With the departure of American forces from Iraq, Prime Minister Nouri al-Maliki has proceeded to consolidate and expand his political power. His moves have largely come at the expense of Iraqi Sunnis. Just look at what he's done lately: al-Maliki has branded the country's highest-ranking Sunni official, Sunni vice-president Tariq al-Hashimi, with running death squads, ordered an arrest warrant for al-Hashimi, maneuvered to remove the deputy prime minister Saleh al-Mutlak, another Sunni, threatened to exclude the Iraqiya bloc (a Sunni faction led by al-Hashimi) from his government, and "warned that 'rivers of blood' would flow if Sunnis seek an autonomous region.
Al-Maliki's power play has been primarily framed in terms of the Shia-Sunni sectarian struggle that has plagued Iraq since the ouster of Saddam Hussein. But keep in mind, though, his actions and statements shouldn't be viewed in isolation. Rather, al-Maliki's recent strong-arm tactics and his attempts to maximize his power, which by themselves are troubling enough, are just the latest in a string of moves over the last several years to strengthen his power over all parts the state. Arguably, while al-Maliki has intentionally targeted Sunnis, his power play extends beyond the sectarian struggle. It seems he's mostly bent on becoming an unquestioned autocrat, eliminating whomever (Sunni or Shia) looks to circumscribe his power in any way. And as James Fearon puts it, "now that U.S. troops are gone, this somehow makes it is easier or more possible from him to ditch the agreement and carry out his authoritarian designs," such as overturning the American-brokered power sharing deal.
Consider this. Al-Maliki now:
runs the Defense and Interior Ministries and has created a separate security force that answers to him alone. He has bypassed parliament to install Shiite allies in key positions, and he has used his control over state funds and resources to gain leverage with the judiciary and oversight agencies like the anti-graft Integrity Commission....His control over funds for assigning security details for judges, for example, or offering them safe housing out of militants' reach and inside Baghdad's heavily protected Green Zone has meant that many senior judges became beholden to al-Maliki.
And despite promises not to run again, sources indicate he'll probably run for another term in office. Al-Maliki also works behind the scenes to protect his allies, loyalists, and sycophants, usually fellow Shias, against claims of misconduct and corruption, either preventing them from being charged or getting charges against them dismissed.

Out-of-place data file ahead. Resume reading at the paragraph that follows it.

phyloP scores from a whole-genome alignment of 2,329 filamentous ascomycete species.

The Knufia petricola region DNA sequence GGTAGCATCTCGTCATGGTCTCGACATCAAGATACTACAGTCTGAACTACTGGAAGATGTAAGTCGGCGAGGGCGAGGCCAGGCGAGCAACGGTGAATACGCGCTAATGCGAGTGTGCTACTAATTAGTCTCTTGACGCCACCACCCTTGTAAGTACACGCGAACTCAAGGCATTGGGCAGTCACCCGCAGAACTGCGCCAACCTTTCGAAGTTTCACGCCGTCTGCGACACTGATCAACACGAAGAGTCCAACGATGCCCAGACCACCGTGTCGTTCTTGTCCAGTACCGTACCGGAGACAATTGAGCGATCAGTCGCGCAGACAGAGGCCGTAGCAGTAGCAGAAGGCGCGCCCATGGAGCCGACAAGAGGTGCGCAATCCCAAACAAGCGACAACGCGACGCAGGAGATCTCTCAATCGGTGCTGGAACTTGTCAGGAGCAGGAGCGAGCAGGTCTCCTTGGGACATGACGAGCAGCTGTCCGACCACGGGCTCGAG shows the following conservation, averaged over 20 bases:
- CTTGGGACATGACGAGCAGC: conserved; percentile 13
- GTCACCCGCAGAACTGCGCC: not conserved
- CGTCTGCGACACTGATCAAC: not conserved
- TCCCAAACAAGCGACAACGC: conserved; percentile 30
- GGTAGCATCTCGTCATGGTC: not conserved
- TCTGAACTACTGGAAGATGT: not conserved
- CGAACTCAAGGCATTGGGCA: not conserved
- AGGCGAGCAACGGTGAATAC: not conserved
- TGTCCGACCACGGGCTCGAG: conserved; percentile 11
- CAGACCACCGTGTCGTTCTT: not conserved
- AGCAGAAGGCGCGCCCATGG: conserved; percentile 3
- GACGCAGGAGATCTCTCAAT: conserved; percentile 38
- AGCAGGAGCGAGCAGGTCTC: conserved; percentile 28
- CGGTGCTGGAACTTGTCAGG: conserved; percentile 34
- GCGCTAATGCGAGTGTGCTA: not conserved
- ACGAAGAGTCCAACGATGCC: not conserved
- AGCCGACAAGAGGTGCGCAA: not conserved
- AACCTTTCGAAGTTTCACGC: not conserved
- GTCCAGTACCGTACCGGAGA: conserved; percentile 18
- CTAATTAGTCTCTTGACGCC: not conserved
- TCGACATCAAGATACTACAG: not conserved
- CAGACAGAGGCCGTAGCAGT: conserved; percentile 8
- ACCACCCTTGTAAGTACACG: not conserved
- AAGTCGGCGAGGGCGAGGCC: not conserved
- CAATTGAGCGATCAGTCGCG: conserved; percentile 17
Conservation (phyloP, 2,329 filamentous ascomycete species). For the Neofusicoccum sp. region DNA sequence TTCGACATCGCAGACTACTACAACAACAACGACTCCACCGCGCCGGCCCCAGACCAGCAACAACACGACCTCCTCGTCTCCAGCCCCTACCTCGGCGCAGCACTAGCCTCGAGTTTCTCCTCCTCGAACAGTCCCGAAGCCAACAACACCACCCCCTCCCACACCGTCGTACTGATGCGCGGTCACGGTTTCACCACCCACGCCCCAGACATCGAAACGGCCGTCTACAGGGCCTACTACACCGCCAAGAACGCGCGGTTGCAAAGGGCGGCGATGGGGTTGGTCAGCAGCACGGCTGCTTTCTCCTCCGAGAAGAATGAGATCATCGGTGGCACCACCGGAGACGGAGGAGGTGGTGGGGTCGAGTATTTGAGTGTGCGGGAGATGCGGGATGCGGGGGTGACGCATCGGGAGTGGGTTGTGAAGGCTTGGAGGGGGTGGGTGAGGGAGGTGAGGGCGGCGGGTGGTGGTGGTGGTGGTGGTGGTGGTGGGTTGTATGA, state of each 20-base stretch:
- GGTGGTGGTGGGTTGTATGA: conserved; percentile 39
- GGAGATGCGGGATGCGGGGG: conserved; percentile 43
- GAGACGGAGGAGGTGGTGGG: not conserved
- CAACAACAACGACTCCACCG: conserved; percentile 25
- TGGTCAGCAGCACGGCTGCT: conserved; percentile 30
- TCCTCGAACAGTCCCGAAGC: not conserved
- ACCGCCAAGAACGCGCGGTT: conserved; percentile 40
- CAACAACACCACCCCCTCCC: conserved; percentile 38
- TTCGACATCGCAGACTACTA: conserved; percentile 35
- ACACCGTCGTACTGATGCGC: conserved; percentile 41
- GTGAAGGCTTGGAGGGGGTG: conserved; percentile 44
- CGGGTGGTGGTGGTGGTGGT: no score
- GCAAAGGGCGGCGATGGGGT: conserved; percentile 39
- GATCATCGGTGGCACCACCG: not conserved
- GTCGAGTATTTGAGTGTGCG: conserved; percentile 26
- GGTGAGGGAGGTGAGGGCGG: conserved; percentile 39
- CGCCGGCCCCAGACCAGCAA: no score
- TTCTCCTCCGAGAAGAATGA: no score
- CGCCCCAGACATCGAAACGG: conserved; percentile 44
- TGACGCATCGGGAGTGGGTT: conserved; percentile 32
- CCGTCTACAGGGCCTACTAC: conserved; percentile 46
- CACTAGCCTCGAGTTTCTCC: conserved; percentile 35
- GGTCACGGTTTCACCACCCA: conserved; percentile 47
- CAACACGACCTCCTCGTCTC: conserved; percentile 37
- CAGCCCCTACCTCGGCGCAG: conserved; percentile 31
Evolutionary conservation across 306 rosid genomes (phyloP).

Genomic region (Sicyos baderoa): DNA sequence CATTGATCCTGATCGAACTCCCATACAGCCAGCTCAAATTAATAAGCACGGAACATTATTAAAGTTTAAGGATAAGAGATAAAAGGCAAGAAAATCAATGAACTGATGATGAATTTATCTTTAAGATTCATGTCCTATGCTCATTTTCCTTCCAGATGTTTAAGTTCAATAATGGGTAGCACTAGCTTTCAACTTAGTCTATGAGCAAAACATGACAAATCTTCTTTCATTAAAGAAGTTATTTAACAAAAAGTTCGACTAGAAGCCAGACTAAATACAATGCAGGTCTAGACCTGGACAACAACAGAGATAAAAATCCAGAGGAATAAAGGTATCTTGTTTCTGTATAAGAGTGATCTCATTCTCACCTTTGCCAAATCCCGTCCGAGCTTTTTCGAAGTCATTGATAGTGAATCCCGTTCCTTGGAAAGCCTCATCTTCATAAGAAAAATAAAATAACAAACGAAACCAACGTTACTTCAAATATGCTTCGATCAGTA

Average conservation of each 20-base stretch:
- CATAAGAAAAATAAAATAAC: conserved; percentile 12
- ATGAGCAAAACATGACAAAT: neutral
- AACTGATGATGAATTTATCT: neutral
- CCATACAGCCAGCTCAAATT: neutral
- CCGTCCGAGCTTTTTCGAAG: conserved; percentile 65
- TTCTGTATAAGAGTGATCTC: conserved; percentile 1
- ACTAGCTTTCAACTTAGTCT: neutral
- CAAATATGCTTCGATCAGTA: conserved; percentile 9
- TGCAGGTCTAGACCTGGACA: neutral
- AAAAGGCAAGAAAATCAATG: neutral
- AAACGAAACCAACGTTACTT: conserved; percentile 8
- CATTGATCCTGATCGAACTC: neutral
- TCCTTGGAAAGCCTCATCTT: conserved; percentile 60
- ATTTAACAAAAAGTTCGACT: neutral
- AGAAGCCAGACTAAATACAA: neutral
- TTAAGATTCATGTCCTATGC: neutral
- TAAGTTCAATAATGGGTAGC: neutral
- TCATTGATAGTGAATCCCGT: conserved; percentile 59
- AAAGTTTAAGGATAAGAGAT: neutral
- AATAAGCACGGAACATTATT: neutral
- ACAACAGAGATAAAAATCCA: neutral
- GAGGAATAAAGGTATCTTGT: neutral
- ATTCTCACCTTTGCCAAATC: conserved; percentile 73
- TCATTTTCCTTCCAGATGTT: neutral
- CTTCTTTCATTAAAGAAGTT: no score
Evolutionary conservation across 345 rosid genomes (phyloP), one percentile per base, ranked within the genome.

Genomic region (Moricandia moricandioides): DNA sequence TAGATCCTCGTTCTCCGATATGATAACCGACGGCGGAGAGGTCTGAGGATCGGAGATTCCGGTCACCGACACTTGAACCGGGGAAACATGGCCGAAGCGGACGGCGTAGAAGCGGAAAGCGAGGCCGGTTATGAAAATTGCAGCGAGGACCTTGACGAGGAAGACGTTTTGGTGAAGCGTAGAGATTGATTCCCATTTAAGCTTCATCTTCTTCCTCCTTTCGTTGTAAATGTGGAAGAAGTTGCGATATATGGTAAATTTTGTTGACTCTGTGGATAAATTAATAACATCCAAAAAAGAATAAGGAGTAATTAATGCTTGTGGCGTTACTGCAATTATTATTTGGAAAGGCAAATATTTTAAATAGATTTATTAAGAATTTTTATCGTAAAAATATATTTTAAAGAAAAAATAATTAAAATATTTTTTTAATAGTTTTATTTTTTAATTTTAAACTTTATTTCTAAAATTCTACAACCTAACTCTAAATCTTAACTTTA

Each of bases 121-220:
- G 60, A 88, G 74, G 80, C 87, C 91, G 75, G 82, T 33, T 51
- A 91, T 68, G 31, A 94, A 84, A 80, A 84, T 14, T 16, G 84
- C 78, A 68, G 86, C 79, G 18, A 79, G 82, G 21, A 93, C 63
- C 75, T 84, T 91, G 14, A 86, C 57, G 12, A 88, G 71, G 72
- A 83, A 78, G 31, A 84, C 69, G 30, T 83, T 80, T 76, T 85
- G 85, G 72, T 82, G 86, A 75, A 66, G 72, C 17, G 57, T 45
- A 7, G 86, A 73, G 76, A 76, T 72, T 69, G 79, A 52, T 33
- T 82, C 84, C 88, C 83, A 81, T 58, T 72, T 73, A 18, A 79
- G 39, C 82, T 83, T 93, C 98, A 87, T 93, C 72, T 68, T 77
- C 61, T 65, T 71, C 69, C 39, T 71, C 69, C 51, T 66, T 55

What are the consequences of al-Maliki's power grab?
(1) It has fractured, and could destroy, the unity government. The Iraqiya bloc to which al-Hashimi belongs is boycotting parliament and cabinet, complaining that al-Maliki does not share power, and it is threatening to pull out of the unity government entirely. And Al-Maliki, as mentioned above, has threatened to expel them from his government. For now, al-Maliki has backed off these threats. According to news reports:
Despite ministers belonging to the Iraqiya bloc skipping Tuesday’s Cabinet meeting, Maliki declined to follow through on an earlier threat to sack them, instead declaring they were on “extended leave,” Maliki’s spokesman said.
“We cannot allow the government’s work to stop,” Ali Mussawi said.
“Their absence gave us two choices – either fire them or consider them on leave. The Cabinet voted that they were considered to be on extended leave.”
(2) It has reignited Sunni-Shia relations. Over the last three weeks, a wave of violence has hit Iraq, as Sunni militants, reportedly either working with or through al-Qaeda, have bombed Shia neighborhoods. The attacks of December 22 and January 5 were especially deadly, killing 69 and 72 people, respectively.
(3) The violence has fostered fears, both in Iraq and abroad, that the death and destruction could reach 2005-2007 levels and, even worse, that Iraq could deteriorate into civil war. A major concern is that Iraqi Sunnis, once again, believe they have no viable peaceful means of recourse to protect their interests, as the political and legal games, in their view, are rigged to their disadvantage. Added to that, Sunnis see American support for the Iraqi government as providing al-Maliki with the requisite cover to do as he pleases internally. Unfortunately, these two observations, in combination, are leading a growing number of Sunnis to consider violence as a way to settle old and new scores and defend interests.
(4) But if al-Maliki overreaches, he could erode his own bases of support. Already, some of his Shia backers, most notably the political wing headed by Muqtada al-Sadr, have called for new elections as way to resolve the current political turmoil. As we know, the Shia political elite are extremely consequential to al-Maliki. Should he lose key Shia backers, then he'd lack power to continue to govern and rule. Thus, it's in his incentive to assuage their concerns, which could moderate al-Maliki's behavior.
A few central issues, then, need to be answered. Is there any daylight between the political interests and values of key Shia political elites and al-Maliki? If so, will Shias forcefully advocate their political preferences while at the same time seek to water down if not block those of al-Malikial-Malikis continued misuses and abuses of power. The bright side is that there are at least some Iraq Shia politicians who, for various personal and political reasons, won't support dividing Iraq and running the country into the ground. But are there enough to provide a solid counterweight to al-Maliki?